Photo by Phaedra Upton
Hreinsdottir working on a Global Navigation Satellite System station on New Zealand’s South Island, studying deformation from the 2016 earthquake.

You should research a particular professor and see what they are doing before you decide to do a master’s degree or a Ph.D with them. If your interests don’t align, that is going to be very hard. I am really glad that I selected the University of Alaska Fairbanks. I know some people think that you have to go for the high-prestige schools, but in reality, the research you will be doing and the professor you are doing your study with is more important in the long run than the name of the school on your degree. People are not looking up what school you are from, they are looking up your papers, and there are really good faculty at the University of Alaska - it is really rich in good-quality researchers.

Is there anything else you want to add?

I often think back to my life in Alaska. It was an adventure. When I decided to go to Alaska I knew a girl who lived in a cabin in the woods without any running water and I was absolutely horrified by this idea. But after living in Alaska, that’s what I wanted to do. It was a wonderful experience; seeing the aurora in the middle of the night when you go to the outhouse… memories like that are quite precious.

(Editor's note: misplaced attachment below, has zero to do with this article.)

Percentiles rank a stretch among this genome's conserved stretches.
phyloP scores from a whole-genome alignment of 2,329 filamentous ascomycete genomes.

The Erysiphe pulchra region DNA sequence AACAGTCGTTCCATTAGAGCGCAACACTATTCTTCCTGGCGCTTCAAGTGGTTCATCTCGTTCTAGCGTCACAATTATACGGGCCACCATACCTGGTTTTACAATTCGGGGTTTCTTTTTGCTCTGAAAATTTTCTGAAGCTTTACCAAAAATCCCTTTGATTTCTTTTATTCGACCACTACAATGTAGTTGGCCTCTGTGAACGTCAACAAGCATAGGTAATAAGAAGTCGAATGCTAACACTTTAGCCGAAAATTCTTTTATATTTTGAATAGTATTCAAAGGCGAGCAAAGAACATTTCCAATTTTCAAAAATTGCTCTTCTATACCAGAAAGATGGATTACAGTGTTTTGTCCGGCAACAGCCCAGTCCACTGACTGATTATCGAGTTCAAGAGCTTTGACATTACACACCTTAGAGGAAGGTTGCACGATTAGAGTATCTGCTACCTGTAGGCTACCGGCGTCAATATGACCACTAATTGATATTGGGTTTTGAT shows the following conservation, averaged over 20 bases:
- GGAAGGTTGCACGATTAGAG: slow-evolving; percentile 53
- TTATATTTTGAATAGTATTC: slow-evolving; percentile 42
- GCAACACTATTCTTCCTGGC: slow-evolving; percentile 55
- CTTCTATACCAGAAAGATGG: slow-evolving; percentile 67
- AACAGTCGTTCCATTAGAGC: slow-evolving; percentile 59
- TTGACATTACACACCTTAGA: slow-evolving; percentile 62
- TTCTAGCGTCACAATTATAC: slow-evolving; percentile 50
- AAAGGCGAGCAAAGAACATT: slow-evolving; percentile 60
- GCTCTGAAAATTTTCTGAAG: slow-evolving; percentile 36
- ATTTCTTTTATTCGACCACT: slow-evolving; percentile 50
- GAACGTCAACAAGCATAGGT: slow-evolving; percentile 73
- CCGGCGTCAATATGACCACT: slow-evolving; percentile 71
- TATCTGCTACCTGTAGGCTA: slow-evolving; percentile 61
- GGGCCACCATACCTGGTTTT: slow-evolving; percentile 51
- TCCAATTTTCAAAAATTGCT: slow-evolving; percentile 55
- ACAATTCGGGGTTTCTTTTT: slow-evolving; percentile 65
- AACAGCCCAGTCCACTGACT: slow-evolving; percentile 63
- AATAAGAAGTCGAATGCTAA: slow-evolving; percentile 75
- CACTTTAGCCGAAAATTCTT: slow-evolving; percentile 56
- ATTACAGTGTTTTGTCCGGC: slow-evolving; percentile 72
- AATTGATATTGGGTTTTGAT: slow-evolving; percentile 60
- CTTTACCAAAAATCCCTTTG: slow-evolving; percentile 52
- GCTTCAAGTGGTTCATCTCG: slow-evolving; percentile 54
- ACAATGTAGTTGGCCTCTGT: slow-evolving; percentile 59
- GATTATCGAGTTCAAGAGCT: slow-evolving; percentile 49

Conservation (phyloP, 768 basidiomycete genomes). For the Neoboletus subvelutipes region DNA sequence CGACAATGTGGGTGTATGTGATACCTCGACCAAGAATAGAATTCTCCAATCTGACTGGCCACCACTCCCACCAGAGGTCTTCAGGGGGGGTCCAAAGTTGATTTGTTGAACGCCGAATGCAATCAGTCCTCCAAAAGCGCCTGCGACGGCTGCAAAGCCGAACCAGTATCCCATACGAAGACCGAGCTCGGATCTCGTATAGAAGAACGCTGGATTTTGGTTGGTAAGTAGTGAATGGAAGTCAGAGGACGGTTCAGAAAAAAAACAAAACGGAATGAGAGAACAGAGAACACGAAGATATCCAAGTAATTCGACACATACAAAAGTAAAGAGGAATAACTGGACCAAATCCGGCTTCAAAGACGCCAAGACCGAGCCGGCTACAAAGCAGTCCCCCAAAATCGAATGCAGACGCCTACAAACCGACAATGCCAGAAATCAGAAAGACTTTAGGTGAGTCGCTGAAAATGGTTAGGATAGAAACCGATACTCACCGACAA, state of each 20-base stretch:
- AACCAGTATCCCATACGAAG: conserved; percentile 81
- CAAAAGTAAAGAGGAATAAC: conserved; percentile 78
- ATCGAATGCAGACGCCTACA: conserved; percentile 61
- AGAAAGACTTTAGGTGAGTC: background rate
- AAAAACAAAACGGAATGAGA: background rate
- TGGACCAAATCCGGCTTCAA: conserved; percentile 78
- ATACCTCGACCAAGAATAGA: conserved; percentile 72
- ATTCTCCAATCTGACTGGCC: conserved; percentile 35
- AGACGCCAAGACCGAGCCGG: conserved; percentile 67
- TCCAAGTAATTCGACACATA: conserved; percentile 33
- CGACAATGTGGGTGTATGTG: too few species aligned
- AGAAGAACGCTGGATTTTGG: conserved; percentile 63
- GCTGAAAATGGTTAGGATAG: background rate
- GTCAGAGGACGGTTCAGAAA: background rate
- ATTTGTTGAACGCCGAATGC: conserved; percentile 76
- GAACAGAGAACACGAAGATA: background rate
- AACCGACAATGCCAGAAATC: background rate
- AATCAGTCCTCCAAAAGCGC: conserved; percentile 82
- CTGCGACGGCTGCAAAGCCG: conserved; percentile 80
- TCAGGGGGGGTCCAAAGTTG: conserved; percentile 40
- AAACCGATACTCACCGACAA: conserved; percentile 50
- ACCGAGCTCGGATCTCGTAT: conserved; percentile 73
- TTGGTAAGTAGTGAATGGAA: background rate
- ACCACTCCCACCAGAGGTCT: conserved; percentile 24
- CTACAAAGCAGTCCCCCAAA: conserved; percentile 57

The other thing was, I spent a good two months in the field every year and was able to go to remote places and get to know communities. It is still very fresh in my memory when we went porcupine hunting and things like that, that you would never experience anywhere else. I went down in Prince William Sound on a boat, flew to Montague Island in a helicopter, went to Katmai in a float plane. When I think back on this, I lived such an adventure while I was doing my PhD. I feel really fortunate and lucky.